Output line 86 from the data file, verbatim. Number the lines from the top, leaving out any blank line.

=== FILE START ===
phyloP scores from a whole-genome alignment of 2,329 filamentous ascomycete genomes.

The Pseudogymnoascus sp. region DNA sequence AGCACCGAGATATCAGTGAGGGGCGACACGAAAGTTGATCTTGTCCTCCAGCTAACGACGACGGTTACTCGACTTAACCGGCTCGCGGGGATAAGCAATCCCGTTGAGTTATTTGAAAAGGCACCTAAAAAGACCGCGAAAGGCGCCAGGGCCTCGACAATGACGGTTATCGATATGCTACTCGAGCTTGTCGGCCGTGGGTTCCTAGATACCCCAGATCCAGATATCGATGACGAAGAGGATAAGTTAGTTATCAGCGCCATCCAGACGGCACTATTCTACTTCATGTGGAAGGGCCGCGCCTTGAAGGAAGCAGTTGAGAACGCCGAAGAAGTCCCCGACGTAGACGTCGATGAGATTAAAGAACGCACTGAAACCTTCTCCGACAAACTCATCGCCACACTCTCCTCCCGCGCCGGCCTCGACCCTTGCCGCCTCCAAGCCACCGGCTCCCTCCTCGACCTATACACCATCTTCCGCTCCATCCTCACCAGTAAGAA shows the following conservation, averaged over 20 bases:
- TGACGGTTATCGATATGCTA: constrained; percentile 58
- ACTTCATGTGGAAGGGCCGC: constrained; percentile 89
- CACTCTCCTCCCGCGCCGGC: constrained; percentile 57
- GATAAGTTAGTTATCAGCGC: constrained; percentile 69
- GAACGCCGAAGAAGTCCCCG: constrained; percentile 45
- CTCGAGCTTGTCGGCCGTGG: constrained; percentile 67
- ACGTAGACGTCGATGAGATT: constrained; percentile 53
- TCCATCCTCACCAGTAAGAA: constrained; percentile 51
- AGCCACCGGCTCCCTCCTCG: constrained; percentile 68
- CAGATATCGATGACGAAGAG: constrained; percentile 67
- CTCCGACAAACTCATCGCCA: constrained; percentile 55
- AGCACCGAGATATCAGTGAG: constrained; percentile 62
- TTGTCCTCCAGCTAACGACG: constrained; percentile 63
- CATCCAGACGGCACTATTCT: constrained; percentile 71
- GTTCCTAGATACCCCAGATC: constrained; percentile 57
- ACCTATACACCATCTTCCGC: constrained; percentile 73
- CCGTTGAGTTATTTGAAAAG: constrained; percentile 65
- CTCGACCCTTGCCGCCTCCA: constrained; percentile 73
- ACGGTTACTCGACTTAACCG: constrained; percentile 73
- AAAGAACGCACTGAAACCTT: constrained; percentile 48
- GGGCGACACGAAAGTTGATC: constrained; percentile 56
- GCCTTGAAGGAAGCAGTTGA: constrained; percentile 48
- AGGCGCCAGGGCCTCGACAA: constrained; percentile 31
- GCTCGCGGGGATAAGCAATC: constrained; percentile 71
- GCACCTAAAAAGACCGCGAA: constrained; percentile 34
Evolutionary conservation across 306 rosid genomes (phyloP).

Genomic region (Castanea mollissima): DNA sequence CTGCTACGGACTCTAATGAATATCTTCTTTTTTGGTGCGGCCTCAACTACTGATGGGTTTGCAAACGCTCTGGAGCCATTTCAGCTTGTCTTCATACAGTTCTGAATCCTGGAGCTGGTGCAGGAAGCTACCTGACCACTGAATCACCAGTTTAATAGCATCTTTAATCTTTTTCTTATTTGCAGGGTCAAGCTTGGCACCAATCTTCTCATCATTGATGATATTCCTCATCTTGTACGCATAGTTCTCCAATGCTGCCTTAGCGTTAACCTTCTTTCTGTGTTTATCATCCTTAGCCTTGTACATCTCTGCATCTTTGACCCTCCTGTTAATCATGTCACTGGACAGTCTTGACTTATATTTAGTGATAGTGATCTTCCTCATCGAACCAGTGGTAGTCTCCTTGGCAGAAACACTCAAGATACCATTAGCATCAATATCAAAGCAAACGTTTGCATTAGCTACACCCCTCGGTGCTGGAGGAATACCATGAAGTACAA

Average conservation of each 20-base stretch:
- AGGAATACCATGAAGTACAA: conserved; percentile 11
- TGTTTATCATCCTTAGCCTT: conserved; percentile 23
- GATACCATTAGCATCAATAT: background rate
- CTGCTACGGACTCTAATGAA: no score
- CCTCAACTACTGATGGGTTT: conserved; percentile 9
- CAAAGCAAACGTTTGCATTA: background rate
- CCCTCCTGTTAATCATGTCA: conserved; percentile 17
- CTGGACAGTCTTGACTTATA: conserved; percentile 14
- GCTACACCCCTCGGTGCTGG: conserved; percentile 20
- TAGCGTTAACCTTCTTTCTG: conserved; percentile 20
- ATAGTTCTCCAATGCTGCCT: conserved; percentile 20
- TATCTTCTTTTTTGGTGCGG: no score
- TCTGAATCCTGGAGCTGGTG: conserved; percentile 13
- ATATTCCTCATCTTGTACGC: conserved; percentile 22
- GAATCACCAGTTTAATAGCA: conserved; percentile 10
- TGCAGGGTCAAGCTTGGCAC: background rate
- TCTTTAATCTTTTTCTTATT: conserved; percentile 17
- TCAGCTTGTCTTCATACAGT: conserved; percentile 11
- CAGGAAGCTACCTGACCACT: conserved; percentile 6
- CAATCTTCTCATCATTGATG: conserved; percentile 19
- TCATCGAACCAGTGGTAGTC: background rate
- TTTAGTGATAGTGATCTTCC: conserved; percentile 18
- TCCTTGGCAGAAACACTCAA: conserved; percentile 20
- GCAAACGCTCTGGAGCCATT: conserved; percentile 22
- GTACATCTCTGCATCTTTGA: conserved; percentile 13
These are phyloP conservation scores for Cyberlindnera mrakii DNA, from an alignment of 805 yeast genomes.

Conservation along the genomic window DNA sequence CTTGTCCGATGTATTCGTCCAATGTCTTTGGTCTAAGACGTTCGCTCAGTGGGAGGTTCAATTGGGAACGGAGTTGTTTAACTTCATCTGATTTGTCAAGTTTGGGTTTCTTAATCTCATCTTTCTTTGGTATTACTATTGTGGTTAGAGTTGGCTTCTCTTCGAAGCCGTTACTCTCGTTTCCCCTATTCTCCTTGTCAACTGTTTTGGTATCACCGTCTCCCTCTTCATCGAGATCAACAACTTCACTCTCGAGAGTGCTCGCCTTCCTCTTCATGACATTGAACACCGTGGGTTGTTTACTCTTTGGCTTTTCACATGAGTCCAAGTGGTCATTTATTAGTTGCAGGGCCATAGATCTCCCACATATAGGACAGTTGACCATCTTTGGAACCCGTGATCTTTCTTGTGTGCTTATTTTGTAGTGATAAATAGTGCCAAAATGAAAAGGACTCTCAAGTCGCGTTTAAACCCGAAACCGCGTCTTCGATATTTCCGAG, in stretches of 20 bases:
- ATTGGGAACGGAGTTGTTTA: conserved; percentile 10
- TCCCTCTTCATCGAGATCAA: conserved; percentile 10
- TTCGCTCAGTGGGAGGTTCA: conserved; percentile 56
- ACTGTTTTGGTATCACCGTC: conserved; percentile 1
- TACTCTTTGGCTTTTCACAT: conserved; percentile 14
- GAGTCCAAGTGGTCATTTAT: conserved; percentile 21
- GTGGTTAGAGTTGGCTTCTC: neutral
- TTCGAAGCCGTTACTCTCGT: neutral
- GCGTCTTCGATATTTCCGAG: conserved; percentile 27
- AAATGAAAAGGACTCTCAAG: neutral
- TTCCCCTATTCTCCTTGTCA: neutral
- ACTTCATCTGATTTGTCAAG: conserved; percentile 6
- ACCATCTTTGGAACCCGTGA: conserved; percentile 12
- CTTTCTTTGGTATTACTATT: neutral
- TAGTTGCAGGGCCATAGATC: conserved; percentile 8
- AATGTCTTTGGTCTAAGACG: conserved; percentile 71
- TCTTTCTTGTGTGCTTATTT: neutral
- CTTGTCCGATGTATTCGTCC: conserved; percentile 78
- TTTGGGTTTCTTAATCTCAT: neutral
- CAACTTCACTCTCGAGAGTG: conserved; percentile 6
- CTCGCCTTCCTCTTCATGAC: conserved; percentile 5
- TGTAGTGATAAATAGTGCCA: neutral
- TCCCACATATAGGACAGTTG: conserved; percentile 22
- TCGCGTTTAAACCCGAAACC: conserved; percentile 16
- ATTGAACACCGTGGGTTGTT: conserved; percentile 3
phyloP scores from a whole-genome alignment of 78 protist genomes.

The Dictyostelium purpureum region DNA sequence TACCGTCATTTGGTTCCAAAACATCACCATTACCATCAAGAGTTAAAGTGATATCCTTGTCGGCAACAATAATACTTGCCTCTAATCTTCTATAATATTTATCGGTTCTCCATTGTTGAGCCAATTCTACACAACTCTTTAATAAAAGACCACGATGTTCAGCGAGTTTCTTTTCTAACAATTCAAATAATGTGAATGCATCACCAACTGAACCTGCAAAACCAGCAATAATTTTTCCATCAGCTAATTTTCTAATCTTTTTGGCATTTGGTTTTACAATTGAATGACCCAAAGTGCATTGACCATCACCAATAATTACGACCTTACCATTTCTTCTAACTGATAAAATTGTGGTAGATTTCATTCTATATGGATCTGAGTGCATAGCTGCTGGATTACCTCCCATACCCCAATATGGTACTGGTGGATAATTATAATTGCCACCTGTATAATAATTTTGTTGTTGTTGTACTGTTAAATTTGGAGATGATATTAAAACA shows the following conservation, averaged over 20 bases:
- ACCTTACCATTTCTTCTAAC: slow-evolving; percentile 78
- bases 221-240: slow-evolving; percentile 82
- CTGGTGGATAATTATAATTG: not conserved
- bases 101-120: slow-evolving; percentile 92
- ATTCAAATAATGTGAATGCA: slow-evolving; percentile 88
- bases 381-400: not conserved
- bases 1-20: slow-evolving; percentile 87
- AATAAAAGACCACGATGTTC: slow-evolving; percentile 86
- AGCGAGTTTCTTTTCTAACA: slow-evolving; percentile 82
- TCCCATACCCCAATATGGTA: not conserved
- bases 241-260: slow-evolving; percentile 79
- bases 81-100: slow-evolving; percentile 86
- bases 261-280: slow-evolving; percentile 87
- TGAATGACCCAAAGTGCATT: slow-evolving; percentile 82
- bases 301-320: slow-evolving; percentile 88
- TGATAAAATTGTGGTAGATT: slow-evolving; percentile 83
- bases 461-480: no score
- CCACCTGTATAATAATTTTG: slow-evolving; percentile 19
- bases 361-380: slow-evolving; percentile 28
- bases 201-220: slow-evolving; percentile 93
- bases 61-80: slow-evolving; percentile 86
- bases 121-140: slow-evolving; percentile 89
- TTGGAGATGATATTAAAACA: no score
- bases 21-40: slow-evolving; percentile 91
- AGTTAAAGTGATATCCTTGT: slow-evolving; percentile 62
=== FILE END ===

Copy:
- bases 221-240: slow-evolving; percentile 82